A newly detected botnet, made up of thousands of compromised servers, has infected more than 15,000 machines since it became active in December 2016. "Bondnet" is currently used to mine cryptocurrencies, primarily the open-source Monero.
It was discovered in January 2017 by the Guardicore Global Sensor Network (GGSN) at Guardicore Labs, which was unveiled April 24. The GGSN, a network of deception servers in data centers around the world, streams threat information to detect and analyze new attacks.
"The straight-forward goal is money," says Ofri Ziv, VP of research and head of GuardiCore Labs, describing Bondnet. Its attacker, operating under the alias Bond007.01, manages and controls the botnet remotely to earn the equivalent of one thousand dollars in Monero coins each day.
"In addition to this, given the attacker's technical infrastructure, he could easily pivot to deploying ransomware on thousands of servers immediately, or creating a high-bandwidth DDoS botnet," Ziv continues.
Renting the botnet is also not out of the question. He notes how Bondnet has reached some "interesting" organizations, large companies, universities, and government networks. "If he decides to pivot to selling access, we can imagine plenty of organizations that would be interested in a foothold inside these networks," Ziv explains.
The attacker uses a mix of old vulnerabilities and username/password combinations to attack mostly Windows Server machines, researchers found. New victims are found using a TCP port scanner called WinEggDrop, which gives an updated list of IPs with open ports. The attacker targets victims with a variety of public exploits and installs a Windows Management Interface (WMI) back door on each one. WMI enables communication with a C&C server, which enables the attacker to fully control the servers and take data, hold it for ransom, and use the server to launch more attacks.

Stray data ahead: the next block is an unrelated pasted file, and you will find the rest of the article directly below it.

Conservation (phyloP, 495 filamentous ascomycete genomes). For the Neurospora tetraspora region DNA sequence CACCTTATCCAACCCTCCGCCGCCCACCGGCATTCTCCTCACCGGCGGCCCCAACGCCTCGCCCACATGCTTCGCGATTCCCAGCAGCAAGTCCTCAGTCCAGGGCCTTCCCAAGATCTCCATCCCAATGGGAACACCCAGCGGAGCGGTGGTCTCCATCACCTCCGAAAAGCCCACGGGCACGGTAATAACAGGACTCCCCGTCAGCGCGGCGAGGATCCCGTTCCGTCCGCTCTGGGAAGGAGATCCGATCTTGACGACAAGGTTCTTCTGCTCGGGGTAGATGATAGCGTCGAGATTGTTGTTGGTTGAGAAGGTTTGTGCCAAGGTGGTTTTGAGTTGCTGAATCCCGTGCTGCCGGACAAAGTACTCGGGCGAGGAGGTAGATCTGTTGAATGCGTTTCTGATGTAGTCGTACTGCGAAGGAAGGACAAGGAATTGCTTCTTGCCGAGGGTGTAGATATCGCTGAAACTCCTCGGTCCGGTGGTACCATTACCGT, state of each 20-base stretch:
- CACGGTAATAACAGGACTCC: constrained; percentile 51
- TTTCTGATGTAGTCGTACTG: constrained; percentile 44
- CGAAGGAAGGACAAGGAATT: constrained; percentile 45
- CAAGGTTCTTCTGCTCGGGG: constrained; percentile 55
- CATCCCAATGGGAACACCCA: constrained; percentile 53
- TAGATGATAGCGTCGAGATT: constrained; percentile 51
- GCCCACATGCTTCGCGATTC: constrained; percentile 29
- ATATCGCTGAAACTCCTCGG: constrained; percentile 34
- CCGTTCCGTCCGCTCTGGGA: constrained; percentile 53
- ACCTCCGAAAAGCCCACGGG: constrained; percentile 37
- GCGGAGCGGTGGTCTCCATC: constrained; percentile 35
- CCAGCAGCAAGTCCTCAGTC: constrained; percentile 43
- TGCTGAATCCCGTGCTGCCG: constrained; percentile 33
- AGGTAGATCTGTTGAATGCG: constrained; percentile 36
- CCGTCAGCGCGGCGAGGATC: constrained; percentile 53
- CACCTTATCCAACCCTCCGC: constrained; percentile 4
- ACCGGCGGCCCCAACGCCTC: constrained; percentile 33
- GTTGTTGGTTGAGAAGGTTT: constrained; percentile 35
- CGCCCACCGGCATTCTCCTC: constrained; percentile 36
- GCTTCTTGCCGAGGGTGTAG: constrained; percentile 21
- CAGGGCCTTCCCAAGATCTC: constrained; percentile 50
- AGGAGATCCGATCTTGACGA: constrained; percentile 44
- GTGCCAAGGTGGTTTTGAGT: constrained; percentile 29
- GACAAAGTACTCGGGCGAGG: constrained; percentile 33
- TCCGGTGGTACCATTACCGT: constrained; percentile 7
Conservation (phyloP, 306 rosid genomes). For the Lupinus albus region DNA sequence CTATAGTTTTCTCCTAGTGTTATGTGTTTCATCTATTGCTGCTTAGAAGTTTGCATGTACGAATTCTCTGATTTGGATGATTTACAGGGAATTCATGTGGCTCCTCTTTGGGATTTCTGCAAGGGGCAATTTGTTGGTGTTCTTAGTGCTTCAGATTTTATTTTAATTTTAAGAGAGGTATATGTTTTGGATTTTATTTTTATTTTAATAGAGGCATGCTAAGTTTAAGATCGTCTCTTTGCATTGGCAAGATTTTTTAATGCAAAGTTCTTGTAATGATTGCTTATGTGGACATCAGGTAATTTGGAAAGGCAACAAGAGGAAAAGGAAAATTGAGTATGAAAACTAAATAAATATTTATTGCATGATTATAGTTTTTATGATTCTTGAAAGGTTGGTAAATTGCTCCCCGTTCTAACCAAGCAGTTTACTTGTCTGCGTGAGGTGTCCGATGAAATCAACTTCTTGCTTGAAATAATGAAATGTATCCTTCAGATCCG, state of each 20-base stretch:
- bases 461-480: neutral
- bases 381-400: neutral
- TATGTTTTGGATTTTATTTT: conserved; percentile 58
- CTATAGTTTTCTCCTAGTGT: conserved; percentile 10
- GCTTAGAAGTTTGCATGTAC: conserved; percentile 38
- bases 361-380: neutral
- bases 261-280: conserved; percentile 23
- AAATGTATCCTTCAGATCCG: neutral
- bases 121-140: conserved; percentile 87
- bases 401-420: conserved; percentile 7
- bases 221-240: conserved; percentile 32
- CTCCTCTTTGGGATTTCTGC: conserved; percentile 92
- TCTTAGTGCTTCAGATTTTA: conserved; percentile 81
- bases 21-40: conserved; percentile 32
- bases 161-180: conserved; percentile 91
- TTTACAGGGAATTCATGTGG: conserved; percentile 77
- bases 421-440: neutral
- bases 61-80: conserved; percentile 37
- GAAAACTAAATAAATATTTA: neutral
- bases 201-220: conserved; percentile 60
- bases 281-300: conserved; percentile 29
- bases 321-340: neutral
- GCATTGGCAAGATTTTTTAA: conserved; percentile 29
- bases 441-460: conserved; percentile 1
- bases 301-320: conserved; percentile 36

Researchers discovered 2,000 machines report to the C&C server each day. About 500 new machines are added to the attacker's network on a daily basis, and about the same number is delisted.
"Businesses with infected servers are at a double risk," Ziv explains. "Foremost is that the attacker has created two pathways in which he can control the infected server (via the WMI RAT and the back door user), with which he can do practically anything."
The back door user is also easy to test remotely, he continues, noting that it lets other attackers search online for victimized servers and connect to them. Infected organizations are open to several types of attacks, from Bond007.01 and others, ranging "from ransomware demands to full-blown compromise."
Businesses looking to protect themselves should monitor all services, particularly Internet-facing ones, for resource usage spikes and unexpected network connections. Network-based monitoring systems can also alert organizations to known malware and suspicious activity.
Internet-facing services should be locked down, says Ziv. For example, MySQL servers are Bondnet's most common victims. Locking down MySQL to prevent running random SQL commands would have protected the infection vector for this attack.
"In addition, regular monitoring of all WMI activity and all user accounts is important," he continues. "Monitoring modifications such as changing user passwords would have quickly alerted the relevant security team, which could investigate the incident."